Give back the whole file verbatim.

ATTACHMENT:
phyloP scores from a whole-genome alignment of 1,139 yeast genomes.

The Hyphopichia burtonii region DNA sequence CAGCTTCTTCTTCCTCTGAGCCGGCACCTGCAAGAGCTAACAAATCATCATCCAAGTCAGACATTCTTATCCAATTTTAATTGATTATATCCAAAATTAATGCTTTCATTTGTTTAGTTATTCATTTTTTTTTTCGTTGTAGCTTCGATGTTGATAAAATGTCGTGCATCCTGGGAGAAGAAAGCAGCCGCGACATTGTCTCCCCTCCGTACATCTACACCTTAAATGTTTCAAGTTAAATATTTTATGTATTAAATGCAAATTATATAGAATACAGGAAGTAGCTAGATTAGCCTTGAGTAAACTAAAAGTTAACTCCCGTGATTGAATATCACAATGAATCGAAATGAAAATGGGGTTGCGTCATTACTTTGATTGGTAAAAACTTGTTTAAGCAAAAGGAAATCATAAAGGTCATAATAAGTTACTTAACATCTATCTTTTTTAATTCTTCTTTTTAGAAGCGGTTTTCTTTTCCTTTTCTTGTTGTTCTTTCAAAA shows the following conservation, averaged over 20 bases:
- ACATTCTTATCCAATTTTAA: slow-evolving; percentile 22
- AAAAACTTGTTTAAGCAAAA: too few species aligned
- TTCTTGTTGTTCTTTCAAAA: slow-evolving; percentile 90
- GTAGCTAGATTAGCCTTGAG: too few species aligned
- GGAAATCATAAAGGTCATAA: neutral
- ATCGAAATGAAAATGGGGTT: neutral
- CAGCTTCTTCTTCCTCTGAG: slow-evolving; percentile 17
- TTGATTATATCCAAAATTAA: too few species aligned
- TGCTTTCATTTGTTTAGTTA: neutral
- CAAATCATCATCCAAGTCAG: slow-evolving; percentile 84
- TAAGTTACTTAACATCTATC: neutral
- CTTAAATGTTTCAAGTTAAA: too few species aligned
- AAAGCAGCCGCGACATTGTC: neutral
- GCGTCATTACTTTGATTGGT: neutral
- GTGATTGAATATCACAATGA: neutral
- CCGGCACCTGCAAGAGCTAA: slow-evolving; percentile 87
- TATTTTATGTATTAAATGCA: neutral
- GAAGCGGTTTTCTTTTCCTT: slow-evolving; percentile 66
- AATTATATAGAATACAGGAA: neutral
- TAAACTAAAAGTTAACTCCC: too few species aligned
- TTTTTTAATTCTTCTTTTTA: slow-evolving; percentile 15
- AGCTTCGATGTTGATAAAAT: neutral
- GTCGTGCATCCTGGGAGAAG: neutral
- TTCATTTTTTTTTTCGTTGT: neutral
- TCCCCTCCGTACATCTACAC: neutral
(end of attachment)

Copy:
phyloP scores from a whole-genome alignment of 1,139 yeast genomes.

The Hyphopichia burtonii region DNA sequence CAGCTTCTTCTTCCTCTGAGCCGGCACCTGCAAGAGCTAACAAATCATCATCCAAGTCAGACATTCTTATCCAATTTTAATTGATTATATCCAAAATTAATGCTTTCATTTGTTTAGTTATTCATTTTTTTTTTCGTTGTAGCTTCGATGTTGATAAAATGTCGTGCATCCTGGGAGAAGAAAGCAGCCGCGACATTGTCTCCCCTCCGTACATCTACACCTTAAATGTTTCAAGTTAAATATTTTATGTATTAAATGCAAATTATATAGAATACAGGAAGTAGCTAGATTAGCCTTGAGTAAACTAAAAGTTAACTCCCGTGATTGAATATCACAATGAATCGAAATGAAAATGGGGTTGCGTCATTACTTTGATTGGTAAAAACTTGTTTAAGCAAAAGGAAATCATAAAGGTCATAATAAGTTACTTAACATCTATCTTTTTTAATTCTTCTTTTTAGAAGCGGTTTTCTTTTCCTTTTCTTGTTGTTCTTTCAAAA shows the following conservation, averaged over 20 bases:
- ACATTCTTATCCAATTTTAA: slow-evolving; percentile 22
- AAAAACTTGTTTAAGCAAAA: too few species aligned
- TTCTTGTTGTTCTTTCAAAA: slow-evolving; percentile 90
- GTAGCTAGATTAGCCTTGAG: too few species aligned
- GGAAATCATAAAGGTCATAA: neutral
- ATCGAAATGAAAATGGGGTT: neutral
- CAGCTTCTTCTTCCTCTGAG: slow-evolving; percentile 17
- TTGATTATATCCAAAATTAA: too few species aligned
- TGCTTTCATTTGTTTAGTTA: neutral
- CAAATCATCATCCAAGTCAG: slow-evolving; percentile 84
- TAAGTTACTTAACATCTATC: neutral
- CTTAAATGTTTCAAGTTAAA: too few species aligned
- AAAGCAGCCGCGACATTGTC: neutral
- GCGTCATTACTTTGATTGGT: neutral
- GTGATTGAATATCACAATGA: neutral
- CCGGCACCTGCAAGAGCTAA: slow-evolving; percentile 87
- TATTTTATGTATTAAATGCA: neutral
- GAAGCGGTTTTCTTTTCCTT: slow-evolving; percentile 66
- AATTATATAGAATACAGGAA: neutral
- TAAACTAAAAGTTAACTCCC: too few species aligned
- TTTTTTAATTCTTCTTTTTA: slow-evolving; percentile 15
- AGCTTCGATGTTGATAAAAT: neutral
- GTCGTGCATCCTGGGAGAAG: neutral
- TTCATTTTTTTTTTCGTTGT: neutral
- TCCCCTCCGTACATCTACAC: neutral